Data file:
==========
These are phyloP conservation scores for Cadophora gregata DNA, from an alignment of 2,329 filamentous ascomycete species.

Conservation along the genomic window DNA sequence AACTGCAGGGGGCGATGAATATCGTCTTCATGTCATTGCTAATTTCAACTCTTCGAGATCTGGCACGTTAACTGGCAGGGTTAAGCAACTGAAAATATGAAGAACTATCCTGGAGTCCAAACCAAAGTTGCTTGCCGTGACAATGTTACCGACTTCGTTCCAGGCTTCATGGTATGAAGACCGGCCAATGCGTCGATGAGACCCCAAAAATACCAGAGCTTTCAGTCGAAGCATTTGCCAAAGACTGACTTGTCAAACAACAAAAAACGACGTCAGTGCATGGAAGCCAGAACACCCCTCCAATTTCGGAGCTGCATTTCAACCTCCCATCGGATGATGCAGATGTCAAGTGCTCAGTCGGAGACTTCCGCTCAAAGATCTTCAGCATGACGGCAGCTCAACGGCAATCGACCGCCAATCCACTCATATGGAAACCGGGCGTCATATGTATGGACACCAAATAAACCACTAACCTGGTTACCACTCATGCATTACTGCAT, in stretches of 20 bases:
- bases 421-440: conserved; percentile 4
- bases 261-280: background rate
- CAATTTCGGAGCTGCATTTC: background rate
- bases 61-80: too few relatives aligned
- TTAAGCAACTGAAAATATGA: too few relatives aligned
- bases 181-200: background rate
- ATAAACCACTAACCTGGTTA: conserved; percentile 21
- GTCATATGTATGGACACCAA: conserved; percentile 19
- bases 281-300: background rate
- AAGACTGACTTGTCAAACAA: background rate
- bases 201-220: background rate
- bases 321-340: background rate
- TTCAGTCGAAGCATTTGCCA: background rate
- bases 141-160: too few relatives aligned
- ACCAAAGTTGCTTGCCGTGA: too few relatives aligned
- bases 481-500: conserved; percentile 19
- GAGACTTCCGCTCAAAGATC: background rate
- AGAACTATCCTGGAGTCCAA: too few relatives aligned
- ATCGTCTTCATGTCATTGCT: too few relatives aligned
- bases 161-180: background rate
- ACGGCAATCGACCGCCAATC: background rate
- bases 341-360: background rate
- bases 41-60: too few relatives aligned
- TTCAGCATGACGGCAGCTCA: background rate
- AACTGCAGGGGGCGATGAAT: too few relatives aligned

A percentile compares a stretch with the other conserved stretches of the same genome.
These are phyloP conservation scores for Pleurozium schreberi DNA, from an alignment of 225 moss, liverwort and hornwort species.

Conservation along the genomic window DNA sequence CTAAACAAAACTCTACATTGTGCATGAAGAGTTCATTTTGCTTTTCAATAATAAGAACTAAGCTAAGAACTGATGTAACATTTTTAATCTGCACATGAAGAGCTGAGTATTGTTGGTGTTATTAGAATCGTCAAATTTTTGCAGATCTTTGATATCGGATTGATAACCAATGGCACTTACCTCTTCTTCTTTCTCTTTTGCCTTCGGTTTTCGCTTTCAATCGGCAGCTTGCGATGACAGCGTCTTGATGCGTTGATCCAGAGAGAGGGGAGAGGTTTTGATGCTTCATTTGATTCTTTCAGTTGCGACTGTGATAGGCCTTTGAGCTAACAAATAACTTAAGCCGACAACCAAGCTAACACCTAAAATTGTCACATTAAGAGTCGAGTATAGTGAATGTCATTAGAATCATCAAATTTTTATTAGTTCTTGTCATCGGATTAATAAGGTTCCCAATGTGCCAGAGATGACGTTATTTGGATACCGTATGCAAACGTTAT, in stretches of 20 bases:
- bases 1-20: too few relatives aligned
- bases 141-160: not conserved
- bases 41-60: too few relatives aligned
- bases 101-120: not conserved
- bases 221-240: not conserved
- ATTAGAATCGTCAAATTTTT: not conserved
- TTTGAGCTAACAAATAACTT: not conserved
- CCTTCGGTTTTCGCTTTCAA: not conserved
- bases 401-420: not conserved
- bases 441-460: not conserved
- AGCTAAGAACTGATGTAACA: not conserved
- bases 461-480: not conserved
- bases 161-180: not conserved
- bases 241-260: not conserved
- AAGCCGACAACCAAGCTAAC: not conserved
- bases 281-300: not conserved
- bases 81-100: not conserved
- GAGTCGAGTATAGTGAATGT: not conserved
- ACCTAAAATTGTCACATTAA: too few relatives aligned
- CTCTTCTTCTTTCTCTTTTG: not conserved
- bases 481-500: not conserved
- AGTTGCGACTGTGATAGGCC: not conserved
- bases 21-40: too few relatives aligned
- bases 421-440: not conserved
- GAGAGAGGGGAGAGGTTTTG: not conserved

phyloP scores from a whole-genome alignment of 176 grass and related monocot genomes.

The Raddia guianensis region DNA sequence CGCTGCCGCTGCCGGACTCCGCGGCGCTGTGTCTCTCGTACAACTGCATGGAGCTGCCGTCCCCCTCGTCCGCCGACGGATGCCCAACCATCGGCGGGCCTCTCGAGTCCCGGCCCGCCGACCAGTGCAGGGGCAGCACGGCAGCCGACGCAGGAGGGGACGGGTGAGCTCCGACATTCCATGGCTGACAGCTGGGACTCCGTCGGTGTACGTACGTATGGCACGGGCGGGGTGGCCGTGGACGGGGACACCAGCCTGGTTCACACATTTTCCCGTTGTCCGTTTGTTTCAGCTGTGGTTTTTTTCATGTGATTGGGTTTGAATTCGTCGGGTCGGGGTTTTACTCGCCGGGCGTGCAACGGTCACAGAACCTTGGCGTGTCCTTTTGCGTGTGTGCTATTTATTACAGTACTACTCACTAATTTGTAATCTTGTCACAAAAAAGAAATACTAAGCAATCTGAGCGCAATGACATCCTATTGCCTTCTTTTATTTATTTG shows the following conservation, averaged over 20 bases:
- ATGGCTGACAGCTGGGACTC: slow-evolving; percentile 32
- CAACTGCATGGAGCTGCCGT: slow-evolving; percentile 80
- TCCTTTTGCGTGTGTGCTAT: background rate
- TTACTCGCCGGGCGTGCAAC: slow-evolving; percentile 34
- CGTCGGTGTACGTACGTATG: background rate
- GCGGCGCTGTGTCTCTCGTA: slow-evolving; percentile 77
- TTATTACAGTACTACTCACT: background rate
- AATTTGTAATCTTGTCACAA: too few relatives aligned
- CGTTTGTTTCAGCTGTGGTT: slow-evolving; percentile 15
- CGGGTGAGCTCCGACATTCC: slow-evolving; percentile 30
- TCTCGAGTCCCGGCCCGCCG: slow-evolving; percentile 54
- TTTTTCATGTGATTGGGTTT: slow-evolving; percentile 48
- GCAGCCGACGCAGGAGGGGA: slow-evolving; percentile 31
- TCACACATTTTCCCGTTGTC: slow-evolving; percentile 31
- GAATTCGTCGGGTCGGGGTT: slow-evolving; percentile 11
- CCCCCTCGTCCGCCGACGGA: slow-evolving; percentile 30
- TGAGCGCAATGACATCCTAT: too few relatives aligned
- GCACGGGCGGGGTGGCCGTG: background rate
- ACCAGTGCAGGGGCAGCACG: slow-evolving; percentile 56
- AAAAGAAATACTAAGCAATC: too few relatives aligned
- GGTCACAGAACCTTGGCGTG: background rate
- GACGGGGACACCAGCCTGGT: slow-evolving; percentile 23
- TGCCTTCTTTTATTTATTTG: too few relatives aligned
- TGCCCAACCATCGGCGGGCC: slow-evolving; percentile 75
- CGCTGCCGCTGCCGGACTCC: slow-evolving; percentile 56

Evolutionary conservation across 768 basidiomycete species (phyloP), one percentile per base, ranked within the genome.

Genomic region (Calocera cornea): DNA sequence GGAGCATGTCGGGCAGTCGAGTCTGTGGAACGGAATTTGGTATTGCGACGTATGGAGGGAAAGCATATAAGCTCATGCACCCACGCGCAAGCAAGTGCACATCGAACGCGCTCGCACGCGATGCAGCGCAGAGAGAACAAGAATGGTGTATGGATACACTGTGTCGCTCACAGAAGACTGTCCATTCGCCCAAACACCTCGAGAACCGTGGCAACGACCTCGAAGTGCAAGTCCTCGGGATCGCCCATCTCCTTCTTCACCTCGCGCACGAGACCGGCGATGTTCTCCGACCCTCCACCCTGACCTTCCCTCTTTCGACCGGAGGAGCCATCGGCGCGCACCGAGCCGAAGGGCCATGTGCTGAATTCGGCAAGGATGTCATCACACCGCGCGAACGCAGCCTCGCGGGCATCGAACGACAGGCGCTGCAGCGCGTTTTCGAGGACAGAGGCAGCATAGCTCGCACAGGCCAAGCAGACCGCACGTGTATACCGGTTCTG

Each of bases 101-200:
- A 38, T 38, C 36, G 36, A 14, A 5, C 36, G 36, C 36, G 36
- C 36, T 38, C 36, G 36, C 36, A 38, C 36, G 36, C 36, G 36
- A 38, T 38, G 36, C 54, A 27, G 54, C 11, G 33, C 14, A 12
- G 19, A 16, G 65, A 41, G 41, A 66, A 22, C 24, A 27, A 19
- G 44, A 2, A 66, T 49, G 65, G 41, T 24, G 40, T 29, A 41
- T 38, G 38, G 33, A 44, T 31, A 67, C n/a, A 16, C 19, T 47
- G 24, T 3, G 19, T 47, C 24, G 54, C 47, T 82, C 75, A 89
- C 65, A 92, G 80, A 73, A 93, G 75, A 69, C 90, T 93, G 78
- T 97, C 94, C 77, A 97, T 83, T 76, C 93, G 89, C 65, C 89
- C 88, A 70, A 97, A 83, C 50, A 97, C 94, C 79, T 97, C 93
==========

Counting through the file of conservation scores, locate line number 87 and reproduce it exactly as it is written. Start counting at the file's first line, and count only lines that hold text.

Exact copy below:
- C 36, T 38, C 36, G 36, C 36, A 38, C 36, G 36, C 36, G 36